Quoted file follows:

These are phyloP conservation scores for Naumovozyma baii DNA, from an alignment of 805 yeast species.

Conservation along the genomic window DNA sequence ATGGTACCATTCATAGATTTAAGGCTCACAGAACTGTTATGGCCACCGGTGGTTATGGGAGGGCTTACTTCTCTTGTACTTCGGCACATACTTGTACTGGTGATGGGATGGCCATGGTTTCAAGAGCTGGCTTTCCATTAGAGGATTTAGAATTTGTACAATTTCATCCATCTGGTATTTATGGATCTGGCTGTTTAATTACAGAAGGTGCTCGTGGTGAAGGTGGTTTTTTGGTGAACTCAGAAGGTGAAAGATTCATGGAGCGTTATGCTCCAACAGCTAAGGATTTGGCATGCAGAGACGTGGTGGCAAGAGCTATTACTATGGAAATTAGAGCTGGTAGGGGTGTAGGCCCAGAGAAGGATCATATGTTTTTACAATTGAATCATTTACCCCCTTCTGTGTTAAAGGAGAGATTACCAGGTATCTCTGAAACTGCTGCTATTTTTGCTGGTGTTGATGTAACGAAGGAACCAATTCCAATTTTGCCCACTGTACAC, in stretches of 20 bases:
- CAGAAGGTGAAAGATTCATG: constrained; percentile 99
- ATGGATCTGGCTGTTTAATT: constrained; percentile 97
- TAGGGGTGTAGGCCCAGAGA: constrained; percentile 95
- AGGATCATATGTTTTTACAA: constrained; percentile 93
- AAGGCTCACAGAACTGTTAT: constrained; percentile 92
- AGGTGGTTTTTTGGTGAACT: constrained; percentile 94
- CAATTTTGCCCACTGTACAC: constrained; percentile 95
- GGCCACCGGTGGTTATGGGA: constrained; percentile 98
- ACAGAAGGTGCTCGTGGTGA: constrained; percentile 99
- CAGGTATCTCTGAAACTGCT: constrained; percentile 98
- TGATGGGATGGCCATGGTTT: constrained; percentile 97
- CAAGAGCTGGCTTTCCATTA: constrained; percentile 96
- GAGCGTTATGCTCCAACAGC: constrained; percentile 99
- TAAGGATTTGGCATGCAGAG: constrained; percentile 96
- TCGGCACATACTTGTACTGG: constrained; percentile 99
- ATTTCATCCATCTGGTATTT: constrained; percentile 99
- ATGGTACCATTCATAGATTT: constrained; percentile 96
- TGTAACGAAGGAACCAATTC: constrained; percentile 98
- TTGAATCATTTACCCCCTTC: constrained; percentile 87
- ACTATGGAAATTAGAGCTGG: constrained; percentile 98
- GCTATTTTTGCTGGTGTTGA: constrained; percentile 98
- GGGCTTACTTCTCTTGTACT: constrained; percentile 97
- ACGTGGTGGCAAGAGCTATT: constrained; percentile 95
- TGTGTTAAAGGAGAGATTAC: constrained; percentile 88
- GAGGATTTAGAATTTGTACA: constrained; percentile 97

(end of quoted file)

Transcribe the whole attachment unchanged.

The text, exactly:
These are phyloP conservation scores for Naumovozyma baii DNA, from an alignment of 805 yeast species.

Conservation along the genomic window DNA sequence ATGGTACCATTCATAGATTTAAGGCTCACAGAACTGTTATGGCCACCGGTGGTTATGGGAGGGCTTACTTCTCTTGTACTTCGGCACATACTTGTACTGGTGATGGGATGGCCATGGTTTCAAGAGCTGGCTTTCCATTAGAGGATTTAGAATTTGTACAATTTCATCCATCTGGTATTTATGGATCTGGCTGTTTAATTACAGAAGGTGCTCGTGGTGAAGGTGGTTTTTTGGTGAACTCAGAAGGTGAAAGATTCATGGAGCGTTATGCTCCAACAGCTAAGGATTTGGCATGCAGAGACGTGGTGGCAAGAGCTATTACTATGGAAATTAGAGCTGGTAGGGGTGTAGGCCCAGAGAAGGATCATATGTTTTTACAATTGAATCATTTACCCCCTTCTGTGTTAAAGGAGAGATTACCAGGTATCTCTGAAACTGCTGCTATTTTTGCTGGTGTTGATGTAACGAAGGAACCAATTCCAATTTTGCCCACTGTACAC, in stretches of 20 bases:
- CAGAAGGTGAAAGATTCATG: constrained; percentile 99
- ATGGATCTGGCTGTTTAATT: constrained; percentile 97
- TAGGGGTGTAGGCCCAGAGA: constrained; percentile 95
- AGGATCATATGTTTTTACAA: constrained; percentile 93
- AAGGCTCACAGAACTGTTAT: constrained; percentile 92
- AGGTGGTTTTTTGGTGAACT: constrained; percentile 94
- CAATTTTGCCCACTGTACAC: constrained; percentile 95
- GGCCACCGGTGGTTATGGGA: constrained; percentile 98
- ACAGAAGGTGCTCGTGGTGA: constrained; percentile 99
- CAGGTATCTCTGAAACTGCT: constrained; percentile 98
- TGATGGGATGGCCATGGTTT: constrained; percentile 97
- CAAGAGCTGGCTTTCCATTA: constrained; percentile 96
- GAGCGTTATGCTCCAACAGC: constrained; percentile 99
- TAAGGATTTGGCATGCAGAG: constrained; percentile 96
- TCGGCACATACTTGTACTGG: constrained; percentile 99
- ATTTCATCCATCTGGTATTT: constrained; percentile 99
- ATGGTACCATTCATAGATTT: constrained; percentile 96
- TGTAACGAAGGAACCAATTC: constrained; percentile 98
- TTGAATCATTTACCCCCTTC: constrained; percentile 87
- ACTATGGAAATTAGAGCTGG: constrained; percentile 98
- GCTATTTTTGCTGGTGTTGA: constrained; percentile 98
- GGGCTTACTTCTCTTGTACT: constrained; percentile 97
- ACGTGGTGGCAAGAGCTATT: constrained; percentile 95
- TGTGTTAAAGGAGAGATTAC: constrained; percentile 88
- GAGGATTTAGAATTTGTACA: constrained; percentile 97